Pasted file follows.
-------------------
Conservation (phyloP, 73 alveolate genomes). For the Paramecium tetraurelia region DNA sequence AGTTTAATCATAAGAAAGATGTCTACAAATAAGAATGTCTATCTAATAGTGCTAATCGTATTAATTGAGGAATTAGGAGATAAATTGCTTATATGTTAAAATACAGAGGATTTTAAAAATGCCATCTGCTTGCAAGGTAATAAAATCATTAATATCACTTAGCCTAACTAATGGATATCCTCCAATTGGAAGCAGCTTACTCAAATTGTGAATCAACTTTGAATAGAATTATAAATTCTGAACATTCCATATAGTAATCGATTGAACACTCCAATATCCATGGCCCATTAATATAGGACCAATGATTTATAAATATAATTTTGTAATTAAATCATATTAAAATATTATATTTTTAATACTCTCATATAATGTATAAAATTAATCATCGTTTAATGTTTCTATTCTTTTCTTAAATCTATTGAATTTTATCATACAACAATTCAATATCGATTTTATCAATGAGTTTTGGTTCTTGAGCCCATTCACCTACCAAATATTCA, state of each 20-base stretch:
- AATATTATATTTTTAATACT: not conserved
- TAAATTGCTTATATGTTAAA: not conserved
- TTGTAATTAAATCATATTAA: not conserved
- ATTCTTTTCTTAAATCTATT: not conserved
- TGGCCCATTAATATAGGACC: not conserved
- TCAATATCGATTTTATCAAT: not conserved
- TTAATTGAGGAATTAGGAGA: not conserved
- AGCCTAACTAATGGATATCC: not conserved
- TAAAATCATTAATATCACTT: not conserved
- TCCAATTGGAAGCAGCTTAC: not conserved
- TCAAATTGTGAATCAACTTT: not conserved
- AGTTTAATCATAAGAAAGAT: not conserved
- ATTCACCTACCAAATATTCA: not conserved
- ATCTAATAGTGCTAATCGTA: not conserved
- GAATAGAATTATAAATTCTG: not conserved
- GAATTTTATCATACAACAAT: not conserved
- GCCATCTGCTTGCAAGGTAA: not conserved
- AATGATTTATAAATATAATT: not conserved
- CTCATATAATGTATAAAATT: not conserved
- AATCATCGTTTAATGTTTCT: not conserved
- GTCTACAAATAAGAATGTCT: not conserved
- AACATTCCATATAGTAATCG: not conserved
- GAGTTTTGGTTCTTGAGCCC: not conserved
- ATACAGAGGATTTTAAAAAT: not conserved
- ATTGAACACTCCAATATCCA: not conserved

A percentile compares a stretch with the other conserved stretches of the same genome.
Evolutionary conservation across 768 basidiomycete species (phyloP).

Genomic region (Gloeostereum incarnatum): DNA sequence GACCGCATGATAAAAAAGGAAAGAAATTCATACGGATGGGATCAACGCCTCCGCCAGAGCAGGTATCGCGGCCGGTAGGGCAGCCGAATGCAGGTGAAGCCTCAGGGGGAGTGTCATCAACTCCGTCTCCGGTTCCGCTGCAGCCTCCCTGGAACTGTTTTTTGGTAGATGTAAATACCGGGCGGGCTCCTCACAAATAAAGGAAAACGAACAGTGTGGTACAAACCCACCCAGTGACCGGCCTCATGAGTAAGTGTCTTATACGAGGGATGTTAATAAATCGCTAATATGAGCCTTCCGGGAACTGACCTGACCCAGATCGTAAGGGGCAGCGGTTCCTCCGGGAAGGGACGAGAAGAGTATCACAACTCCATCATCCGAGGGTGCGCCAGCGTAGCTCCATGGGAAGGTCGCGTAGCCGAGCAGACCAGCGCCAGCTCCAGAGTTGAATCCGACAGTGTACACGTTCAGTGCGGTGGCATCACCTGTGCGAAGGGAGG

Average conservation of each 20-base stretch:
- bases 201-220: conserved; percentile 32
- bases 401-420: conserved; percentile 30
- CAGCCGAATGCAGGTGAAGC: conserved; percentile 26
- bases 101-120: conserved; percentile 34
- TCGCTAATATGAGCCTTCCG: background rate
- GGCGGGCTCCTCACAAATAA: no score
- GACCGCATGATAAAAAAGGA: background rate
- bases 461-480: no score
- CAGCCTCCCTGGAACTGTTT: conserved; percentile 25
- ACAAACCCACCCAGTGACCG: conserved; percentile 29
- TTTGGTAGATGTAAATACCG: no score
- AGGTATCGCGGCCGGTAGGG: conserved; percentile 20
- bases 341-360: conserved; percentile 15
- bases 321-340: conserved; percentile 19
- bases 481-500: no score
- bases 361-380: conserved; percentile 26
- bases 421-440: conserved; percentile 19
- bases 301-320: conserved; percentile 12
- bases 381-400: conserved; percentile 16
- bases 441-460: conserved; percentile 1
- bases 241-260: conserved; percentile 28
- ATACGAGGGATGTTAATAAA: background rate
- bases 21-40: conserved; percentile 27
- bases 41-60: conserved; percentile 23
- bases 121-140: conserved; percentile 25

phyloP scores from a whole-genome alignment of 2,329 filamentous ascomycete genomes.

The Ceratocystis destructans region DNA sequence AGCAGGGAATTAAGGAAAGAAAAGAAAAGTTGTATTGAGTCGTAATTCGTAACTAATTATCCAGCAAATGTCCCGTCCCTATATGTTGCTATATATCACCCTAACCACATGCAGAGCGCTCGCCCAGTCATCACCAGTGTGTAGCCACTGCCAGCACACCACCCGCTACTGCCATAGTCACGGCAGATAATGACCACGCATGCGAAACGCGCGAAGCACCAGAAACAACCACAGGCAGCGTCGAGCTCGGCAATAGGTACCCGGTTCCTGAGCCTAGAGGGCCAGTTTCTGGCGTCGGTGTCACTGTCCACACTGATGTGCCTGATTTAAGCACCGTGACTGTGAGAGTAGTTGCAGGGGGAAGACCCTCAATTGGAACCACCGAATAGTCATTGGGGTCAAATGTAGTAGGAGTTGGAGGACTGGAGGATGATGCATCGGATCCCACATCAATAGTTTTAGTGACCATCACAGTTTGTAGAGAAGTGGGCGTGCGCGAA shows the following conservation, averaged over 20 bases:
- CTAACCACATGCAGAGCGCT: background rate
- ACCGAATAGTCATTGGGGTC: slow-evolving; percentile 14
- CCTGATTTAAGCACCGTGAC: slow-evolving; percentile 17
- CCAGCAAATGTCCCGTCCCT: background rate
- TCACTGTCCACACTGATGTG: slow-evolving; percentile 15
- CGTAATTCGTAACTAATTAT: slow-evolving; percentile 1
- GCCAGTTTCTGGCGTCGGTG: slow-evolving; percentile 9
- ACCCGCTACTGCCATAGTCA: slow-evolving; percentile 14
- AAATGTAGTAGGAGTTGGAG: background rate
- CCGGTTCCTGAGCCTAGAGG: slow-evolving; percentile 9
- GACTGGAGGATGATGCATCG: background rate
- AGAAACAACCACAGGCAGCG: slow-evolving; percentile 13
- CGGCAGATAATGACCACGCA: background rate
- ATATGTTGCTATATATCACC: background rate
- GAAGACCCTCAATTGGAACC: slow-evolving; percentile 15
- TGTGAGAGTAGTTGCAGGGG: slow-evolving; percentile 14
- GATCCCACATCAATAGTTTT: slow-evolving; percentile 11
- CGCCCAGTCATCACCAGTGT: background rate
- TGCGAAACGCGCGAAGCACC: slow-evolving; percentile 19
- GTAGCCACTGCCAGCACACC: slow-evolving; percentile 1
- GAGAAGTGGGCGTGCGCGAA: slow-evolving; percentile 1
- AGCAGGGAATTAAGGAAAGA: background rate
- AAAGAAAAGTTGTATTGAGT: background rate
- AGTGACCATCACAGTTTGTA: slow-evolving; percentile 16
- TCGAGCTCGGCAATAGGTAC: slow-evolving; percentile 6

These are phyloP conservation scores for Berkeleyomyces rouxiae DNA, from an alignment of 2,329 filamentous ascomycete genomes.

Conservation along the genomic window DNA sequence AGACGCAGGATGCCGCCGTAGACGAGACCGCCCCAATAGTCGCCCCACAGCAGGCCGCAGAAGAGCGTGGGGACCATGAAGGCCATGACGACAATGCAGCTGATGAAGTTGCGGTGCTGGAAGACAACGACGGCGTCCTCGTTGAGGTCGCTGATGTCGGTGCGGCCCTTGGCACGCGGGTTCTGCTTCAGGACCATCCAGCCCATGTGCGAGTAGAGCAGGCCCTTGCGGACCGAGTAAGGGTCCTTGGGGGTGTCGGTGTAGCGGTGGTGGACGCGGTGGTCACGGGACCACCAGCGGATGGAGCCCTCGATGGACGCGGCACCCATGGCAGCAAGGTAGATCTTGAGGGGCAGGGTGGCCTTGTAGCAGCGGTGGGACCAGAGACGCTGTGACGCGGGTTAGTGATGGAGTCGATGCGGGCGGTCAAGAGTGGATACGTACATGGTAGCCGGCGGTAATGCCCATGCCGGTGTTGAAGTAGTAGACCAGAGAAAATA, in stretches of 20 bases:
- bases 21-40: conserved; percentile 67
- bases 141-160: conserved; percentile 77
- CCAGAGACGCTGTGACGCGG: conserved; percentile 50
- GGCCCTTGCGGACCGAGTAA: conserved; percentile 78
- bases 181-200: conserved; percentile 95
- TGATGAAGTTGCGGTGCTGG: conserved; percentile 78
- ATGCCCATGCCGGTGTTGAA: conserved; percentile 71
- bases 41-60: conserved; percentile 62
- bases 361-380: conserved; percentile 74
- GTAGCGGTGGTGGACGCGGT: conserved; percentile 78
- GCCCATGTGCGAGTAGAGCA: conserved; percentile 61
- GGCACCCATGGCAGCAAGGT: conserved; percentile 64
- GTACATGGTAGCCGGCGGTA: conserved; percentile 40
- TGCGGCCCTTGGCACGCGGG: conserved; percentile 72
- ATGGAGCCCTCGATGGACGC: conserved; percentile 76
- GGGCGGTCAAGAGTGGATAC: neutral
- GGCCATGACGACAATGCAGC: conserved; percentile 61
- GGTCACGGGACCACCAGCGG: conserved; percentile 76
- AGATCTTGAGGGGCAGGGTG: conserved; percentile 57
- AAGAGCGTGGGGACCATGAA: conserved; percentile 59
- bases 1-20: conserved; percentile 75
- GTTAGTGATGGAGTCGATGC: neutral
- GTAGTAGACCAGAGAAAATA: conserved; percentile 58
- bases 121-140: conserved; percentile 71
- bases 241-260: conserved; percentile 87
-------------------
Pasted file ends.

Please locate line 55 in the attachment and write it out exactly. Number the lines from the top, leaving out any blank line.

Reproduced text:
- bases 121-140: conserved; percentile 25